But, of course, the question is what happened to Tom? You know? How did Tom get so fired up about his faith? How did Tom come to faith? And, of course, the answer is a story that millions of people can tell, which is being at a Billy Graham crusade, hearing a very direct message about sin and how we can find forgiveness and peace with God and he went forward, like millions and millions and millions have. And, of course, Chuck Colson becoming a Christian is what precipitated a push in the prisons… You mentioned earlier that Billy Graham’s casket is going to be made in Angola. Chuck had a role in the remarkable story at Angola prison — going from one of the toughest places on the planet to being a place of strong Christian faith behind the walls of a prison.

It’s hard to imagine a more influential champion of Christ, certainly in our lifetime.

EICHER: Graham was first and foremost an evangelist, but as with good evangelism there are also cultural effects. I want to mention a couple of them and get your comment.

First, integrity.

Before that first big tent meeting in Los Angeles in 1949 was the so-called Modesto Manifesto, in which Graham and his team committed to the highest ethical standards … putting in place guardrails to integrity in finances, avoiding even the appearance of sexual impropriety, emphasizing the local church, even down to little details like telling the truth about the size of crowds.

And then second, race relations. Graham reached out to African-Americans well before the civil rights movement, embraced Martin Luther King. And when you consider the context of the times, Graham was clearly very courageous.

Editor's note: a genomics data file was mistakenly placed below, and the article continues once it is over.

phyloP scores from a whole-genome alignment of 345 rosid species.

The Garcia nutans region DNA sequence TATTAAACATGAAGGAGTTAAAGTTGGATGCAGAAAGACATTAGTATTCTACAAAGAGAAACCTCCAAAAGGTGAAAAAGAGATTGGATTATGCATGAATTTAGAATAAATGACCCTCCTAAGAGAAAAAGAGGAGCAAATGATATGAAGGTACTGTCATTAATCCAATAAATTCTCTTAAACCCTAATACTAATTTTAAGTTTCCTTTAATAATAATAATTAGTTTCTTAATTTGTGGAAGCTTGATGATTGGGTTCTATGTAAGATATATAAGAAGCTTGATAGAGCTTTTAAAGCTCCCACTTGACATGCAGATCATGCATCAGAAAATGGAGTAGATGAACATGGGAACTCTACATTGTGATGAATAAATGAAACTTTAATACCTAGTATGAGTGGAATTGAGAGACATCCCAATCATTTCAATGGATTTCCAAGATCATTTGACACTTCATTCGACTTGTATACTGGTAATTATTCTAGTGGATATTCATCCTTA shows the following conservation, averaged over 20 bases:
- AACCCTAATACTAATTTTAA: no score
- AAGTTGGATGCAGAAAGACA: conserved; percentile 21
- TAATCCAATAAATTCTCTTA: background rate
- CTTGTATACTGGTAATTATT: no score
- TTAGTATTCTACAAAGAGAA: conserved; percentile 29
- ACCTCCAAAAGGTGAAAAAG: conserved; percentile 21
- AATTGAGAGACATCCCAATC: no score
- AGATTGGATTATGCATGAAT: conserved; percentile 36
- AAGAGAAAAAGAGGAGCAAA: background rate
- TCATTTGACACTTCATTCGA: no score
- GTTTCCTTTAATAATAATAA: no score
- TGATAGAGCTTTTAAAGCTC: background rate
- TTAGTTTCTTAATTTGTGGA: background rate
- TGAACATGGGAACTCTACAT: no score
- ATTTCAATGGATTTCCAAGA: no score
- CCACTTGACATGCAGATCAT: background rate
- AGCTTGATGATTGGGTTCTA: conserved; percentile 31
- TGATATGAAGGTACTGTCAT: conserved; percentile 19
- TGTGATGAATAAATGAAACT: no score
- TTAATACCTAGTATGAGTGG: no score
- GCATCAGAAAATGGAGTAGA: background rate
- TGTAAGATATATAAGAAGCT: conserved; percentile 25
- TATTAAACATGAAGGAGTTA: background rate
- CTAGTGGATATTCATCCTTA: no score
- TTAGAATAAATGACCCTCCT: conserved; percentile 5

STONESTREET: You know, Graham himself said that he did not do enough on race relations. And I think we can all look back on our own lives and say in the face of many evils or kind of culturally embedded sins, wrongs that we haven’t done enough. And Graham was one of those. Of course, that was what was — on Wednesday afternoon, that’s what NPR and CNN and many other media outlets wanted to talk about is how Graham was late to the Civil Rights case.

But Billy Graham personally went in Chattanooga, Tennessee and took down the barrier between the white and the black section of the crowd and that was in 1953. I mean, think about 1953. This is really, really early in this whole conversation. And he did that. And then by 1957, Martin Luther King, who certainly wasn’t generally accepted by southern evangelicals — Martin Luther King was praying on stage with Billy Graham and sharing his platform.

As far as the Modesto Manifesto, that’s another interesting thing. I’ve been thinking a lot about that since Billy Graham passed. Simply because of the cultural moment we’re in. I mean, it was just a couple months ago when Mike Pence got in trouble for his so-called Pence Rule. And, of course, it’s not really the Pence Rule it was the Billy Graham Rule. So here you have another kind of Billy Graham influencing Mike Pence. 

But I think it was this intention he had to never want to take the glory off of Christ. And these things are distracting things — financial scandals which — and sexual impropriety. This isn’t a 21st century reality — late 20th century, early 21st century reality. It’s been part of the fall of man and it impacted revivalism from the very beginning. And he didn’t want that to characterize his ministry.

Think about this, too, and I’ll end with this… How many leaders of that caliber do we know that have finished so well? It’s a very rare thing that some sort of scandal, as his biographer Walter Martin has talked about — people have dug deep for scandal and they can’t find it. And it goes back to that Modesto Manifesto.